If Remembrance Day is to encompass all veterans, then we need to recognize what it means to be a veteran of all these wars, not just the world wars. Like all wars, the modern conflicts result in veterans who return whole, and wounded, dead and alive. 158 Canadian soldiers were killed in Afghanistan, but a minority were killed by gunfire or in battle. Most died when they walked or drove over IEDs – improvised explosive devices.[5] There is no warning in this kind of death, just a sudden explosion, a flipped vehicle, and bleeding out. No one to shoot back at, just a sudden death for simply being there.   

And for some who return to Canadian soil, the war does not end even when they are far from the battlefield. 30% of veterans from Afghanistan who were in high-risk situations now suffer from mental illnesses caused by their deployment.[6] They suffer from depression, anxiety, and post traumatic stress disorder. As we heard in Suzanne Steele’s poem, many turn to medications to sleep, to treat anxiety, to just get through the day. In Toronto, a survey of the homeless in April found that 5% were veterans[7], triple their share of the general population. [8] The incidence of post-traumatic stress disorder is much higher in the Afghan vets than it has been among veterans from previous wars.[9] It is also much higher than in the general population. For these vets, the war continues in their minds and in their dreams, long after the war is over.   

Most veterans return from combat healthy, able to make the transition back to civilian life. But none of the men and women who sign up for service know whether they will be one of the ones who return with serious mental and physical health problems. None of them know whether they will be the one to die, or witness a friend die in way that will leave them shaken to the core. Each solider who signs up is agreeing to risk their entire life, during and after the war. How they will be impacted is impossible to say. They are making the greatest sacrifice they can offer.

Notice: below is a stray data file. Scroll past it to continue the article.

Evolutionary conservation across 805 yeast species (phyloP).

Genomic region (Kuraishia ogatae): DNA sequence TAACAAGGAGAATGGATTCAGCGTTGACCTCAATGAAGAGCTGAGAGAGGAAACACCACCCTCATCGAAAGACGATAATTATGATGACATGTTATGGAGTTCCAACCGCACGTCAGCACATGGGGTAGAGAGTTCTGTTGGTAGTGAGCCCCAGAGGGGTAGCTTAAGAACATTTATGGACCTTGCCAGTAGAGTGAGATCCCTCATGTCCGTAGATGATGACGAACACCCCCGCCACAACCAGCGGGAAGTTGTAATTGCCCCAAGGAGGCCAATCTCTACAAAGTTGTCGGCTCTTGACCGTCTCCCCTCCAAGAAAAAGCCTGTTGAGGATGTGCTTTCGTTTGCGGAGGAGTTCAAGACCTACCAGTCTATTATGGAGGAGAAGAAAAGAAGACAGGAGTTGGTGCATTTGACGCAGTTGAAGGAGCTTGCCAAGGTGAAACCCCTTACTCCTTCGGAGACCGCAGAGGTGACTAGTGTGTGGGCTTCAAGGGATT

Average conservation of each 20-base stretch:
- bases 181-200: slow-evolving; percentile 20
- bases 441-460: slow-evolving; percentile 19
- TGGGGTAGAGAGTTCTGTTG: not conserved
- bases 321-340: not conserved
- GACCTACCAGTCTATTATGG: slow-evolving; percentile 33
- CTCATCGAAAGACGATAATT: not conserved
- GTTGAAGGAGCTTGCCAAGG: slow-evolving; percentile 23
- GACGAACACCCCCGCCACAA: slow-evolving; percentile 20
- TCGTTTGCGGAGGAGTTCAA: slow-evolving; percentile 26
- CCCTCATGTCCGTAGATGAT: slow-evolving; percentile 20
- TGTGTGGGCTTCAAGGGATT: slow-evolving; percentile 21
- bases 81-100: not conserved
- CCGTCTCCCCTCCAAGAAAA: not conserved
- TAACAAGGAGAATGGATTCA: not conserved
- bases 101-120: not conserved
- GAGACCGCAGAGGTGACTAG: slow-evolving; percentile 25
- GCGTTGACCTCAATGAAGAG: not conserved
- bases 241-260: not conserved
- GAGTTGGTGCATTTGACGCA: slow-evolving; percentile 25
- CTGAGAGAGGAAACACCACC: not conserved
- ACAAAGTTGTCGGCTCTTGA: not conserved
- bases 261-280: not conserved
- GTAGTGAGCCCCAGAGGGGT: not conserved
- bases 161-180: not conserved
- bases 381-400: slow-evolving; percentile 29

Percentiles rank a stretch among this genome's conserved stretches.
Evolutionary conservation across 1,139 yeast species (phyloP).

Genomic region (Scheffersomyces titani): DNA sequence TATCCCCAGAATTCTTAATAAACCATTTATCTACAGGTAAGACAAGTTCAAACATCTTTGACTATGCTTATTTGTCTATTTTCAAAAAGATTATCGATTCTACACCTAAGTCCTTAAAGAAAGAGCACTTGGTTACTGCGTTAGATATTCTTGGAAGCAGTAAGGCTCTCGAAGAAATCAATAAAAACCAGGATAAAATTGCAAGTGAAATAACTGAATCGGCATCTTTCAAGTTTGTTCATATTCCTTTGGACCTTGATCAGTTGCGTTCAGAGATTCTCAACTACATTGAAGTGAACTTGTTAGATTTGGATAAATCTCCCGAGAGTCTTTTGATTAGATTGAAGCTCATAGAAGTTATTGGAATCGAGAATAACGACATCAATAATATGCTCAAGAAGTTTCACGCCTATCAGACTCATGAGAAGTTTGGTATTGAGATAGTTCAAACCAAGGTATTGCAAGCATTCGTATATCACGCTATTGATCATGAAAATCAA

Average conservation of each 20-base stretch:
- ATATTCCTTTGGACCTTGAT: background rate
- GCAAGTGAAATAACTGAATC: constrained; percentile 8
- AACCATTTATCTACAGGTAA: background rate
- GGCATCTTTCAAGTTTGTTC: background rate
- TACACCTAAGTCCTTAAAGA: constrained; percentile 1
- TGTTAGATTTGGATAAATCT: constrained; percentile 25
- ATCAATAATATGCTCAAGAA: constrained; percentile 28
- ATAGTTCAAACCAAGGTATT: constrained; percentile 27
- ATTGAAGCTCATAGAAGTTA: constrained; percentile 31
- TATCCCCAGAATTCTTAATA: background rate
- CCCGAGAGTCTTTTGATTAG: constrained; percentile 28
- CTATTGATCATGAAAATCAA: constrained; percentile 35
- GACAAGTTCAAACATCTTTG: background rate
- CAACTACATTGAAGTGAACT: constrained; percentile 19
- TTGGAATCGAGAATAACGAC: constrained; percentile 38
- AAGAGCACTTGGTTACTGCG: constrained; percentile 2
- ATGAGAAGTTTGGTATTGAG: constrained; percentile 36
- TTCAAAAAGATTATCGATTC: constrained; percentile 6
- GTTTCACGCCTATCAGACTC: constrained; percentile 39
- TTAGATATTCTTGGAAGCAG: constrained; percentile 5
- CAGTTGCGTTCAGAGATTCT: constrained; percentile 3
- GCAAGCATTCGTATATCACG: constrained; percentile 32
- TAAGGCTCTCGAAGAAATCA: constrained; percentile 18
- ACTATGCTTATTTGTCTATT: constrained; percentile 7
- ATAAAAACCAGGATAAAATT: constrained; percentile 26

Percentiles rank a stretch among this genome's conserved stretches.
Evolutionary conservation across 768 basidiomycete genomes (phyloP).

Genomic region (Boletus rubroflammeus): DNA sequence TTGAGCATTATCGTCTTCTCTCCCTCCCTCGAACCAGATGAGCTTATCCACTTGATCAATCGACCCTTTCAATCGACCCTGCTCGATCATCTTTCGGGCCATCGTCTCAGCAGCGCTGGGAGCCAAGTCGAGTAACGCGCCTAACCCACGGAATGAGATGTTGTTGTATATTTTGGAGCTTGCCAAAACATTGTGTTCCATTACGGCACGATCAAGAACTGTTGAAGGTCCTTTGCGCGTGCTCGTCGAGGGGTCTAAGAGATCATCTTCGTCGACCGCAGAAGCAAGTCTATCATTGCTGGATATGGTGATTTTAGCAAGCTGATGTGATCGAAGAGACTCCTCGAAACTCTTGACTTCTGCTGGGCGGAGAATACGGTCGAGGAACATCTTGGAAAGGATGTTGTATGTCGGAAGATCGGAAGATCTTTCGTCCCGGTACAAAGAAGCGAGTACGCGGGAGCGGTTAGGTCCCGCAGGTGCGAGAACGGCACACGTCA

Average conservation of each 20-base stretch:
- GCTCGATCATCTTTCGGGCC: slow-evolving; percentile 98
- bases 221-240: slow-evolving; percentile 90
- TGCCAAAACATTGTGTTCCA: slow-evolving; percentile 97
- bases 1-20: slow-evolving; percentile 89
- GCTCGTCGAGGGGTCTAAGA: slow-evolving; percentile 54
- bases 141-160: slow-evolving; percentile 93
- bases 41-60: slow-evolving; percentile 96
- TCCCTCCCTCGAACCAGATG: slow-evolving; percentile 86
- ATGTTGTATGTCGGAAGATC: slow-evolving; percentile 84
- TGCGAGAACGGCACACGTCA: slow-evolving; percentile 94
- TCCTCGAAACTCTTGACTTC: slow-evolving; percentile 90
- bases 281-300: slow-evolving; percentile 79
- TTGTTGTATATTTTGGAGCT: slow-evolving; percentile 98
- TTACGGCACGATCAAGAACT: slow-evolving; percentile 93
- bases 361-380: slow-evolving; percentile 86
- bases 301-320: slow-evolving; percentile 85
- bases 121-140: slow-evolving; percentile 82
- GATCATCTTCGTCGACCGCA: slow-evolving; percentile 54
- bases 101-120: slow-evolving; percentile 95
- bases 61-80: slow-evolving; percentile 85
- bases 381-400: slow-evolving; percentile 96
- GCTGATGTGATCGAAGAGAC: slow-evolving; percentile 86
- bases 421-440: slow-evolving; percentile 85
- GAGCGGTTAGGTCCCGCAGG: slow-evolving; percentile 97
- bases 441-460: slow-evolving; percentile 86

In today’s scripture reading, Christ honours the poor widow who gives all she has for a temple that is doomed. He tells his disciples that what matters most is not the institution, but the strength of character of people like the widow.   

The world will be saved not by those who toss words into the air and make promises they cannot keep. What will save the world, and make it better, are those who are willing to give their all for the sake of others. This is what Christ sees in the widow. Her money is not important, it is what lies in her heart which is the true treasure, more important than the entire building around her.   

As Christians, we are encouraged to dream of peace, to dream and work towards a world where war is no longer needed. We do not worship the nation state. We are encouraged to see states and institutions as temporary, like the temple was temporary. Our goal is to imagine and bring about a more just political order, where terror and coercion play no part. A civilization where no one is poor or homeless, abused or exploited. We do not worship Canada, NATO, the EU, the UN, we worship God. We do not celebrate war or nations on Remembrance Day. Instead, we are called to remember those who have shown us the best that humanity has to offer in their willing sacrifice for the sake of others. We remember their pain, their fear, their suffering, in battle and at home. We remember the empty places at the dinner table, some which will never be filled. We remember their sacrifice, the ones who died and those who survived. And we dream of a world where that kind of sacrifice for others will only be needed in peacetime. We dream of a time when war is remembered as an institution that faded away.   



[1] [2] 26,000: [3] [4] [5] [6] James M. Thompson, a Linda D. VanTil,a Mark A. Zamorski,b Bryan Garber,b Sanela Dursun,c Deniz Fikretoglu,d David Ross,e J. Donald Richardson,f Jitender Sareen,g Kerry Sudom,c Cyd Courchesne,h and David J. Pedlara , “Mental health of Canadian Armed Forces Veterans: review of population studies ,”  Journal of Military, Veteran and Family Health 71 2(1) 2016, p. 78. [7] City of Toronto, Street Needs Assessment 2021, p.8. [8] [9] James M. Thompson et al, op.cit,78.